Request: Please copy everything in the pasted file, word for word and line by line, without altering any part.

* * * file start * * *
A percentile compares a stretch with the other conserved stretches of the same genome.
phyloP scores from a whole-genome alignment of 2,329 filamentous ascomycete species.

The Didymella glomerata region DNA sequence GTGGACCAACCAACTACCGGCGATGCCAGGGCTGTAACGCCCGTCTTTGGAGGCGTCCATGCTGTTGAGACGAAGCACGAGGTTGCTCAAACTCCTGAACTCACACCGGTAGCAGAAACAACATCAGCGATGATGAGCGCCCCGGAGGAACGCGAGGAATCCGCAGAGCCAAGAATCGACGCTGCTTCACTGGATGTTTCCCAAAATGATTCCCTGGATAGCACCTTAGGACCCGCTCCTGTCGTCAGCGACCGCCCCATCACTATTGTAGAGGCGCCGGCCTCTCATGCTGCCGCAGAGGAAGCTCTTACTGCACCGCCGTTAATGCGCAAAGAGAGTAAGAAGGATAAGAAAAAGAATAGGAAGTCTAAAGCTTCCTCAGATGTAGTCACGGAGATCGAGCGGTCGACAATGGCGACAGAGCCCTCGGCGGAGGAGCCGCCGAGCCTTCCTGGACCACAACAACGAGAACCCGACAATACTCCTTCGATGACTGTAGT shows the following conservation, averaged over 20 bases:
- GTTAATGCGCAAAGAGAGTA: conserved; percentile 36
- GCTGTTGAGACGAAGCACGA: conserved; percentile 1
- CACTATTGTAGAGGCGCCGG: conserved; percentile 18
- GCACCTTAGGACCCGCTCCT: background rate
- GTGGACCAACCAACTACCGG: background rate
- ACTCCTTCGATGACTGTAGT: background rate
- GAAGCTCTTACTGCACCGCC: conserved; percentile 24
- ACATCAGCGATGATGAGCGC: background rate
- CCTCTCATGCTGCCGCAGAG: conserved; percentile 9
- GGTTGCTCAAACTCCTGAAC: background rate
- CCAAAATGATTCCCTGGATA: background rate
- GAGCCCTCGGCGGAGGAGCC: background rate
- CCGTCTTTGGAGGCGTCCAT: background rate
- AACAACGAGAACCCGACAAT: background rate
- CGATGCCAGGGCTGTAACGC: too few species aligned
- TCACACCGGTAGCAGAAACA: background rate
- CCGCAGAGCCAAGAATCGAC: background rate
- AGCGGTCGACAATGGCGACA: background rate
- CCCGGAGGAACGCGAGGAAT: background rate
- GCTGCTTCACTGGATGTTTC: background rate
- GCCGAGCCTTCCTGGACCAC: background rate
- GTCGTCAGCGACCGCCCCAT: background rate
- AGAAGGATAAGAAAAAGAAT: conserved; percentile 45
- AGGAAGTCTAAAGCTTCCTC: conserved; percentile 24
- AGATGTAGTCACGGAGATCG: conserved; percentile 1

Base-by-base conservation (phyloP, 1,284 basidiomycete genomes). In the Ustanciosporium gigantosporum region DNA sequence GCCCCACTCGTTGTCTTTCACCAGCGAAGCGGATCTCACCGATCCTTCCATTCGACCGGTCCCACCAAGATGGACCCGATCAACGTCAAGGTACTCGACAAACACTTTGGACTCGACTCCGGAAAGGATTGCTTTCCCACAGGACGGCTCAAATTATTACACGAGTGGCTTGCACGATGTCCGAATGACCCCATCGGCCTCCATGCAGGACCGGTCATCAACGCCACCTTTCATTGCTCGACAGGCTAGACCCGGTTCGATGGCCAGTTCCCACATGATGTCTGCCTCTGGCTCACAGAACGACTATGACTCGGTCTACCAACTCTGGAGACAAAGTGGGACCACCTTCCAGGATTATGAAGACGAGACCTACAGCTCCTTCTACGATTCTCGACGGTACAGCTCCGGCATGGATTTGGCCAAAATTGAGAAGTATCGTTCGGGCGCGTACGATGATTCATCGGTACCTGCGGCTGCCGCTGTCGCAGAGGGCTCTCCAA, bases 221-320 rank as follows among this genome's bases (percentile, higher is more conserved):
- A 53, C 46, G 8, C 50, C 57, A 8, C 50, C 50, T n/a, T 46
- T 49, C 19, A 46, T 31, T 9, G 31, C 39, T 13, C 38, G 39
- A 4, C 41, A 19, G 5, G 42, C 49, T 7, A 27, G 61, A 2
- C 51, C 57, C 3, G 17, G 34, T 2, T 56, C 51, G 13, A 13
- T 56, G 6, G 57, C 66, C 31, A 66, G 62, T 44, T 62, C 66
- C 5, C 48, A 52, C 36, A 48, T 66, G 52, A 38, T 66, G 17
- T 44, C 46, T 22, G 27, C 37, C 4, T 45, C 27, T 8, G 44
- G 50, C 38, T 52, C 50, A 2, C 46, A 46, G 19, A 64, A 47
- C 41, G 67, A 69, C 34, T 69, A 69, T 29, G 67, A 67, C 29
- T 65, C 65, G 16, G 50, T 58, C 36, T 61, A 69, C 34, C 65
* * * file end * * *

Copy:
A percentile compares a stretch with the other conserved stretches of the same genome.
phyloP scores from a whole-genome alignment of 2,329 filamentous ascomycete species.

The Didymella glomerata region DNA sequence GTGGACCAACCAACTACCGGCGATGCCAGGGCTGTAACGCCCGTCTTTGGAGGCGTCCATGCTGTTGAGACGAAGCACGAGGTTGCTCAAACTCCTGAACTCACACCGGTAGCAGAAACAACATCAGCGATGATGAGCGCCCCGGAGGAACGCGAGGAATCCGCAGAGCCAAGAATCGACGCTGCTTCACTGGATGTTTCCCAAAATGATTCCCTGGATAGCACCTTAGGACCCGCTCCTGTCGTCAGCGACCGCCCCATCACTATTGTAGAGGCGCCGGCCTCTCATGCTGCCGCAGAGGAAGCTCTTACTGCACCGCCGTTAATGCGCAAAGAGAGTAAGAAGGATAAGAAAAAGAATAGGAAGTCTAAAGCTTCCTCAGATGTAGTCACGGAGATCGAGCGGTCGACAATGGCGACAGAGCCCTCGGCGGAGGAGCCGCCGAGCCTTCCTGGACCACAACAACGAGAACCCGACAATACTCCTTCGATGACTGTAGT shows the following conservation, averaged over 20 bases:
- GTTAATGCGCAAAGAGAGTA: conserved; percentile 36
- GCTGTTGAGACGAAGCACGA: conserved; percentile 1
- CACTATTGTAGAGGCGCCGG: conserved; percentile 18
- GCACCTTAGGACCCGCTCCT: background rate
- GTGGACCAACCAACTACCGG: background rate
- ACTCCTTCGATGACTGTAGT: background rate
- GAAGCTCTTACTGCACCGCC: conserved; percentile 24
- ACATCAGCGATGATGAGCGC: background rate
- CCTCTCATGCTGCCGCAGAG: conserved; percentile 9
- GGTTGCTCAAACTCCTGAAC: background rate
- CCAAAATGATTCCCTGGATA: background rate
- GAGCCCTCGGCGGAGGAGCC: background rate
- CCGTCTTTGGAGGCGTCCAT: background rate
- AACAACGAGAACCCGACAAT: background rate
- CGATGCCAGGGCTGTAACGC: too few species aligned
- TCACACCGGTAGCAGAAACA: background rate
- CCGCAGAGCCAAGAATCGAC: background rate
- AGCGGTCGACAATGGCGACA: background rate
- CCCGGAGGAACGCGAGGAAT: background rate
- GCTGCTTCACTGGATGTTTC: background rate
- GCCGAGCCTTCCTGGACCAC: background rate
- GTCGTCAGCGACCGCCCCAT: background rate
- AGAAGGATAAGAAAAAGAAT: conserved; percentile 45
- AGGAAGTCTAAAGCTTCCTC: conserved; percentile 24
- AGATGTAGTCACGGAGATCG: conserved; percentile 1

Base-by-base conservation (phyloP, 1,284 basidiomycete genomes). In the Ustanciosporium gigantosporum region DNA sequence GCCCCACTCGTTGTCTTTCACCAGCGAAGCGGATCTCACCGATCCTTCCATTCGACCGGTCCCACCAAGATGGACCCGATCAACGTCAAGGTACTCGACAAACACTTTGGACTCGACTCCGGAAAGGATTGCTTTCCCACAGGACGGCTCAAATTATTACACGAGTGGCTTGCACGATGTCCGAATGACCCCATCGGCCTCCATGCAGGACCGGTCATCAACGCCACCTTTCATTGCTCGACAGGCTAGACCCGGTTCGATGGCCAGTTCCCACATGATGTCTGCCTCTGGCTCACAGAACGACTATGACTCGGTCTACCAACTCTGGAGACAAAGTGGGACCACCTTCCAGGATTATGAAGACGAGACCTACAGCTCCTTCTACGATTCTCGACGGTACAGCTCCGGCATGGATTTGGCCAAAATTGAGAAGTATCGTTCGGGCGCGTACGATGATTCATCGGTACCTGCGGCTGCCGCTGTCGCAGAGGGCTCTCCAA, bases 221-320 rank as follows among this genome's bases (percentile, higher is more conserved):
- A 53, C 46, G 8, C 50, C 57, A 8, C 50, C 50, T n/a, T 46
- T 49, C 19, A 46, T 31, T 9, G 31, C 39, T 13, C 38, G 39
- A 4, C 41, A 19, G 5, G 42, C 49, T 7, A 27, G 61, A 2
- C 51, C 57, C 3, G 17, G 34, T 2, T 56, C 51, G 13, A 13
- T 56, G 6, G 57, C 66, C 31, A 66, G 62, T 44, T 62, C 66
- C 5, C 48, A 52, C 36, A 48, T 66, G 52, A 38, T 66, G 17
- T 44, C 46, T 22, G 27, C 37, C 4, T 45, C 27, T 8, G 44
- G 50, C 38, T 52, C 50, A 2, C 46, A 46, G 19, A 64, A 47
- C 41, G 67, A 69, C 34, T 69, A 69, T 29, G 67, A 67, C 29
- T 65, C 65, G 16, G 50, T 58, C 36, T 61, A 69, C 34, C 65